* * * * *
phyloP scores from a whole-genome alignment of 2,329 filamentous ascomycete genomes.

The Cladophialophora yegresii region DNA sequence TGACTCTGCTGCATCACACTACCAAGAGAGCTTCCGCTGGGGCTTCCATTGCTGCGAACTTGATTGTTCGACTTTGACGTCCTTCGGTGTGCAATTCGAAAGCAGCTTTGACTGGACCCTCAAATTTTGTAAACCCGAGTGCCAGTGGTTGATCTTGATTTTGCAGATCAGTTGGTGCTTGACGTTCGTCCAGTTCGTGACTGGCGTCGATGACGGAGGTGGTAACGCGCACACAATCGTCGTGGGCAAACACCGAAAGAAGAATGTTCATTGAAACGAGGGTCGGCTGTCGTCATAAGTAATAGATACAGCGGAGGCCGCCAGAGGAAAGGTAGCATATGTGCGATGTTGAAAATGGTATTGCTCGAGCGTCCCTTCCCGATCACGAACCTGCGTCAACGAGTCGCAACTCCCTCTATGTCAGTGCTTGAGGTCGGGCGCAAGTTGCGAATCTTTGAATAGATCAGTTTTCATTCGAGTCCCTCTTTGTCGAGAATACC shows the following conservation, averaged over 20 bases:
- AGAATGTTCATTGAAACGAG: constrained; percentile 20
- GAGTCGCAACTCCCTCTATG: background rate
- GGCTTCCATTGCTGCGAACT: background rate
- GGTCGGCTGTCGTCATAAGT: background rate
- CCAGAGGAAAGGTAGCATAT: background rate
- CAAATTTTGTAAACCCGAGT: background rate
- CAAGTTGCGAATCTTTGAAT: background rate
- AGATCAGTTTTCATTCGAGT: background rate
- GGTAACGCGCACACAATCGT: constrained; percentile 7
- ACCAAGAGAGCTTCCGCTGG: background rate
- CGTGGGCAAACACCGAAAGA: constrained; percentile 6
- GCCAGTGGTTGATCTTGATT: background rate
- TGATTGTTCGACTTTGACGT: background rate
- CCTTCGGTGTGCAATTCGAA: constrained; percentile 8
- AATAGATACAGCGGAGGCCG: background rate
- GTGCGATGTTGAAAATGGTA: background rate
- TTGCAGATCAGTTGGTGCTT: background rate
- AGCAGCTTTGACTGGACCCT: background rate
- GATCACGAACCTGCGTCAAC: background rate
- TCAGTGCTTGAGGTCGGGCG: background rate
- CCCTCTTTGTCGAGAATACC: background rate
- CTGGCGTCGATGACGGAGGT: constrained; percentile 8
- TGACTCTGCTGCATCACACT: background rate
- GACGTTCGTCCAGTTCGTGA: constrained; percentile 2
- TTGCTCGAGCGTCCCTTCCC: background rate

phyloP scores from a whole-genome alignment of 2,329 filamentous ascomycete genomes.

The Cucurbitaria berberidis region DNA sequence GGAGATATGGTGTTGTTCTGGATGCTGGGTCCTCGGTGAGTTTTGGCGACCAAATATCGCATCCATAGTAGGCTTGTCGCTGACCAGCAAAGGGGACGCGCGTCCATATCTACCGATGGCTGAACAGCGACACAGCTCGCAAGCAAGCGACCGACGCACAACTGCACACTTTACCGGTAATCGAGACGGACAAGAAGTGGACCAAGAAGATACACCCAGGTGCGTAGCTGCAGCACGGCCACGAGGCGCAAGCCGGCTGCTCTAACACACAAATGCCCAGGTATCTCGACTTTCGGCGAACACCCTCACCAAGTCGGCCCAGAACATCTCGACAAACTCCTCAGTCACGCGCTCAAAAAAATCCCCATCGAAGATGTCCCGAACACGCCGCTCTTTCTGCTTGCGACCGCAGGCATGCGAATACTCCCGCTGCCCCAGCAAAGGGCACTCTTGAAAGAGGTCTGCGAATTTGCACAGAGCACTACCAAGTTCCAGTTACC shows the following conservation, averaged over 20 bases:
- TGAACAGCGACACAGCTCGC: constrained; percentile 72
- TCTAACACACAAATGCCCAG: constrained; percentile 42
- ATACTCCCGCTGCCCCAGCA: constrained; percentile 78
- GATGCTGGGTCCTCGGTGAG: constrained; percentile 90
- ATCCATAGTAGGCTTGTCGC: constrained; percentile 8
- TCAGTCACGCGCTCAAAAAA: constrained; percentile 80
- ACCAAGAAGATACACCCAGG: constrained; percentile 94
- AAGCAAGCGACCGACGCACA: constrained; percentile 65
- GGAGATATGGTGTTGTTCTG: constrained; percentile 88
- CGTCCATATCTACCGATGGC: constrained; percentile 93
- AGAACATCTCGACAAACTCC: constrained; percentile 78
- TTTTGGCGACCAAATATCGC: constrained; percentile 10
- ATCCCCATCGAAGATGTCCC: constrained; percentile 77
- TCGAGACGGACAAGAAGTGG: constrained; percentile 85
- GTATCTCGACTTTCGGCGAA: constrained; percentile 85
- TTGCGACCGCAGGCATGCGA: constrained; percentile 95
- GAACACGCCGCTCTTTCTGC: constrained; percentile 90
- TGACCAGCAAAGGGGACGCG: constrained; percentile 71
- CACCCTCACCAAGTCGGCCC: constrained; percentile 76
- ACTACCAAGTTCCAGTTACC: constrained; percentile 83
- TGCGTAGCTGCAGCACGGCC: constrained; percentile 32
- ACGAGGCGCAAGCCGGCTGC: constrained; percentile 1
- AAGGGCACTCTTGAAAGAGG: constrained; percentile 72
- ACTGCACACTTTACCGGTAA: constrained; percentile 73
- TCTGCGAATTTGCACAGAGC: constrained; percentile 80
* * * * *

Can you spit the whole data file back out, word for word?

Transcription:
phyloP scores from a whole-genome alignment of 2,329 filamentous ascomycete genomes.

The Cladophialophora yegresii region DNA sequence TGACTCTGCTGCATCACACTACCAAGAGAGCTTCCGCTGGGGCTTCCATTGCTGCGAACTTGATTGTTCGACTTTGACGTCCTTCGGTGTGCAATTCGAAAGCAGCTTTGACTGGACCCTCAAATTTTGTAAACCCGAGTGCCAGTGGTTGATCTTGATTTTGCAGATCAGTTGGTGCTTGACGTTCGTCCAGTTCGTGACTGGCGTCGATGACGGAGGTGGTAACGCGCACACAATCGTCGTGGGCAAACACCGAAAGAAGAATGTTCATTGAAACGAGGGTCGGCTGTCGTCATAAGTAATAGATACAGCGGAGGCCGCCAGAGGAAAGGTAGCATATGTGCGATGTTGAAAATGGTATTGCTCGAGCGTCCCTTCCCGATCACGAACCTGCGTCAACGAGTCGCAACTCCCTCTATGTCAGTGCTTGAGGTCGGGCGCAAGTTGCGAATCTTTGAATAGATCAGTTTTCATTCGAGTCCCTCTTTGTCGAGAATACC shows the following conservation, averaged over 20 bases:
- AGAATGTTCATTGAAACGAG: constrained; percentile 20
- GAGTCGCAACTCCCTCTATG: background rate
- GGCTTCCATTGCTGCGAACT: background rate
- GGTCGGCTGTCGTCATAAGT: background rate
- CCAGAGGAAAGGTAGCATAT: background rate
- CAAATTTTGTAAACCCGAGT: background rate
- CAAGTTGCGAATCTTTGAAT: background rate
- AGATCAGTTTTCATTCGAGT: background rate
- GGTAACGCGCACACAATCGT: constrained; percentile 7
- ACCAAGAGAGCTTCCGCTGG: background rate
- CGTGGGCAAACACCGAAAGA: constrained; percentile 6
- GCCAGTGGTTGATCTTGATT: background rate
- TGATTGTTCGACTTTGACGT: background rate
- CCTTCGGTGTGCAATTCGAA: constrained; percentile 8
- AATAGATACAGCGGAGGCCG: background rate
- GTGCGATGTTGAAAATGGTA: background rate
- TTGCAGATCAGTTGGTGCTT: background rate
- AGCAGCTTTGACTGGACCCT: background rate
- GATCACGAACCTGCGTCAAC: background rate
- TCAGTGCTTGAGGTCGGGCG: background rate
- CCCTCTTTGTCGAGAATACC: background rate
- CTGGCGTCGATGACGGAGGT: constrained; percentile 8
- TGACTCTGCTGCATCACACT: background rate
- GACGTTCGTCCAGTTCGTGA: constrained; percentile 2
- TTGCTCGAGCGTCCCTTCCC: background rate

phyloP scores from a whole-genome alignment of 2,329 filamentous ascomycete genomes.

The Cucurbitaria berberidis region DNA sequence GGAGATATGGTGTTGTTCTGGATGCTGGGTCCTCGGTGAGTTTTGGCGACCAAATATCGCATCCATAGTAGGCTTGTCGCTGACCAGCAAAGGGGACGCGCGTCCATATCTACCGATGGCTGAACAGCGACACAGCTCGCAAGCAAGCGACCGACGCACAACTGCACACTTTACCGGTAATCGAGACGGACAAGAAGTGGACCAAGAAGATACACCCAGGTGCGTAGCTGCAGCACGGCCACGAGGCGCAAGCCGGCTGCTCTAACACACAAATGCCCAGGTATCTCGACTTTCGGCGAACACCCTCACCAAGTCGGCCCAGAACATCTCGACAAACTCCTCAGTCACGCGCTCAAAAAAATCCCCATCGAAGATGTCCCGAACACGCCGCTCTTTCTGCTTGCGACCGCAGGCATGCGAATACTCCCGCTGCCCCAGCAAAGGGCACTCTTGAAAGAGGTCTGCGAATTTGCACAGAGCACTACCAAGTTCCAGTTACC shows the following conservation, averaged over 20 bases:
- TGAACAGCGACACAGCTCGC: constrained; percentile 72
- TCTAACACACAAATGCCCAG: constrained; percentile 42
- ATACTCCCGCTGCCCCAGCA: constrained; percentile 78
- GATGCTGGGTCCTCGGTGAG: constrained; percentile 90
- ATCCATAGTAGGCTTGTCGC: constrained; percentile 8
- TCAGTCACGCGCTCAAAAAA: constrained; percentile 80
- ACCAAGAAGATACACCCAGG: constrained; percentile 94
- AAGCAAGCGACCGACGCACA: constrained; percentile 65
- GGAGATATGGTGTTGTTCTG: constrained; percentile 88
- CGTCCATATCTACCGATGGC: constrained; percentile 93
- AGAACATCTCGACAAACTCC: constrained; percentile 78
- TTTTGGCGACCAAATATCGC: constrained; percentile 10
- ATCCCCATCGAAGATGTCCC: constrained; percentile 77
- TCGAGACGGACAAGAAGTGG: constrained; percentile 85
- GTATCTCGACTTTCGGCGAA: constrained; percentile 85
- TTGCGACCGCAGGCATGCGA: constrained; percentile 95
- GAACACGCCGCTCTTTCTGC: constrained; percentile 90
- TGACCAGCAAAGGGGACGCG: constrained; percentile 71
- CACCCTCACCAAGTCGGCCC: constrained; percentile 76
- ACTACCAAGTTCCAGTTACC: constrained; percentile 83
- TGCGTAGCTGCAGCACGGCC: constrained; percentile 32
- ACGAGGCGCAAGCCGGCTGC: constrained; percentile 1
- AAGGGCACTCTTGAAAGAGG: constrained; percentile 72
- ACTGCACACTTTACCGGTAA: constrained; percentile 73
- TCTGCGAATTTGCACAGAGC: constrained; percentile 80